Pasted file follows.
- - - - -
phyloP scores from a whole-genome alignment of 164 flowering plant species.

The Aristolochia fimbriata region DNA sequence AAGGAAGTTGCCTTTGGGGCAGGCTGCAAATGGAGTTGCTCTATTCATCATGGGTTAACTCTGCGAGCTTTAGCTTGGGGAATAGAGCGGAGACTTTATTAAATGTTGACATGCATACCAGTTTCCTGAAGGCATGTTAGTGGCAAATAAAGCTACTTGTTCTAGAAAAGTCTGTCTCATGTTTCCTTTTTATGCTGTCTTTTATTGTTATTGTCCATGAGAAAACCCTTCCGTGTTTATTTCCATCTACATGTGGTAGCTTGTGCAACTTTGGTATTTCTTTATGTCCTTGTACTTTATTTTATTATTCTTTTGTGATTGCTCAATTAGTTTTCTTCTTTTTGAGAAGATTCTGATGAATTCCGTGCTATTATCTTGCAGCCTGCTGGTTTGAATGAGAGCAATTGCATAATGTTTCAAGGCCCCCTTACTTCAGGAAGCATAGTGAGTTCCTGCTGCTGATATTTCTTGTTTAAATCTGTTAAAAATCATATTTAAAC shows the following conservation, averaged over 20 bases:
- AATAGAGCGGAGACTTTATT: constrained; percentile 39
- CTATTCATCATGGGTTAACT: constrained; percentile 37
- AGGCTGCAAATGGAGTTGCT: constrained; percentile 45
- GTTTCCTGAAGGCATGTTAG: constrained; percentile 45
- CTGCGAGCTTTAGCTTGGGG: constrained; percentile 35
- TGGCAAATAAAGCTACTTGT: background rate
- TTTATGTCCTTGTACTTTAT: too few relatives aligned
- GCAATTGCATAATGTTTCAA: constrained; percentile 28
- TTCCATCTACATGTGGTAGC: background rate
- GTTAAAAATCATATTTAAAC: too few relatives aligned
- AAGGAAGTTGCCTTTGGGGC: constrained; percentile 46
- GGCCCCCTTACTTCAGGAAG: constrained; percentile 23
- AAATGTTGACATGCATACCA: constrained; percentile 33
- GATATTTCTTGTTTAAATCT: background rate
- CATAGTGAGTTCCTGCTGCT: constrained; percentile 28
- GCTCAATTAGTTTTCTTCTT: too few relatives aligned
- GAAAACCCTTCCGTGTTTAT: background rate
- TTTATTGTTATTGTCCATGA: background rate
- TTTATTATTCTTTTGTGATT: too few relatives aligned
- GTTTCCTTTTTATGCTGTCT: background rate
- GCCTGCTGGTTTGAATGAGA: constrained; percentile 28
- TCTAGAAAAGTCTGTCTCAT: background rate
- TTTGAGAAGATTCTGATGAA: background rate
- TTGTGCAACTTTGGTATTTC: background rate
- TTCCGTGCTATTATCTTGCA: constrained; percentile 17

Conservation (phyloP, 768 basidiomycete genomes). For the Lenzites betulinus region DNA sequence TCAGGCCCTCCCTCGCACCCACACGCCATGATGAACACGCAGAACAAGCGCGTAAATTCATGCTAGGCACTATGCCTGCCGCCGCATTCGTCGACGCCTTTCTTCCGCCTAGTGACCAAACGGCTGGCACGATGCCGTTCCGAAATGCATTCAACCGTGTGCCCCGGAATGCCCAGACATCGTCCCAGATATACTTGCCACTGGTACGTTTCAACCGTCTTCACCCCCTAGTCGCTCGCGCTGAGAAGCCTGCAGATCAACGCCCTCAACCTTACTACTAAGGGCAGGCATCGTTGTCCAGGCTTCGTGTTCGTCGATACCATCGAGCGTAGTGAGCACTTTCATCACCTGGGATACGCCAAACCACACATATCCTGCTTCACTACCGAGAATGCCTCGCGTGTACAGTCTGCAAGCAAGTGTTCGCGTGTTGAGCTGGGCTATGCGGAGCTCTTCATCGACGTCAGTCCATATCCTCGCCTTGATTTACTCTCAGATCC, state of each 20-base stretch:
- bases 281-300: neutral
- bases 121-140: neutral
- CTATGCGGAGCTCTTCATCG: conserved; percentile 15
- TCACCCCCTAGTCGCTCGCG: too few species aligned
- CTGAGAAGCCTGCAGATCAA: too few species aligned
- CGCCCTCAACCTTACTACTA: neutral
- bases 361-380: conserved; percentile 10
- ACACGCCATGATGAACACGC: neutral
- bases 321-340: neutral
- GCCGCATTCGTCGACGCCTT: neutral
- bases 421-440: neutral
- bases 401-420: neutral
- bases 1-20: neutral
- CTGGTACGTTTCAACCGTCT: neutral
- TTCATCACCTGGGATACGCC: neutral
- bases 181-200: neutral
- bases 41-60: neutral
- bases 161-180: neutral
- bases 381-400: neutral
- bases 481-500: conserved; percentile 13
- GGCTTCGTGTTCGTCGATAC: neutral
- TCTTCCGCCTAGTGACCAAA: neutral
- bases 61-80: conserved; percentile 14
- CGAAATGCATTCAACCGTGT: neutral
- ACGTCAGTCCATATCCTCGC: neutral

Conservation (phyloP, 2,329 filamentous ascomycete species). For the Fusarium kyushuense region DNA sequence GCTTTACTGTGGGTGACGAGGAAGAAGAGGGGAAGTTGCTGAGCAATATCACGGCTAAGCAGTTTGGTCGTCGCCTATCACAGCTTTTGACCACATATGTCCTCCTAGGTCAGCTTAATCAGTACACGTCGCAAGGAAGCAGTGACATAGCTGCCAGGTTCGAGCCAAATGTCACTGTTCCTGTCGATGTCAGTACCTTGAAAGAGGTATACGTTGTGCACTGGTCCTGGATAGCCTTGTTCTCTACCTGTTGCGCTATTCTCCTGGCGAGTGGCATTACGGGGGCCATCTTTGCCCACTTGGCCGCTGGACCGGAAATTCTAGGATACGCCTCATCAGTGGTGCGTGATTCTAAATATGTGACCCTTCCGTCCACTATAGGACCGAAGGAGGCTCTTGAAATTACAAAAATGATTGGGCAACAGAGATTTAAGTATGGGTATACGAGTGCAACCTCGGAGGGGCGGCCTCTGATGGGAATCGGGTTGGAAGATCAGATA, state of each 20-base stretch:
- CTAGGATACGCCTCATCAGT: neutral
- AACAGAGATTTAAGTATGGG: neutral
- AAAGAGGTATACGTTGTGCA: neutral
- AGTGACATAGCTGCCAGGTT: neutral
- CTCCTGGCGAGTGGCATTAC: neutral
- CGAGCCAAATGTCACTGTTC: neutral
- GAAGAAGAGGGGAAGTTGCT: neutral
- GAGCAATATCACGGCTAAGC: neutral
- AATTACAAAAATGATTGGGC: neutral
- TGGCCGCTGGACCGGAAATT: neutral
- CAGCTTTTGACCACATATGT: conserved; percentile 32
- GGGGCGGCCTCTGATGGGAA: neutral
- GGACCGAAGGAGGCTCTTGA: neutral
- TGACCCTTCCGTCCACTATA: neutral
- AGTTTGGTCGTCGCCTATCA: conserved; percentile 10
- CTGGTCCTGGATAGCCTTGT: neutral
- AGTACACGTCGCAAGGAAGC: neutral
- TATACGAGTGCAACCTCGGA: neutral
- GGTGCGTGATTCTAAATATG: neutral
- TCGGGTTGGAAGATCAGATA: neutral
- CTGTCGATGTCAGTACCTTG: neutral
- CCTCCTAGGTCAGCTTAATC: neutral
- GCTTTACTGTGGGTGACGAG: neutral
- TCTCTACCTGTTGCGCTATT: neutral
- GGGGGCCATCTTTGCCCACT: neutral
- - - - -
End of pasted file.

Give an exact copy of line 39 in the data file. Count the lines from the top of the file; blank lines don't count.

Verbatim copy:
- bases 421-440: neutral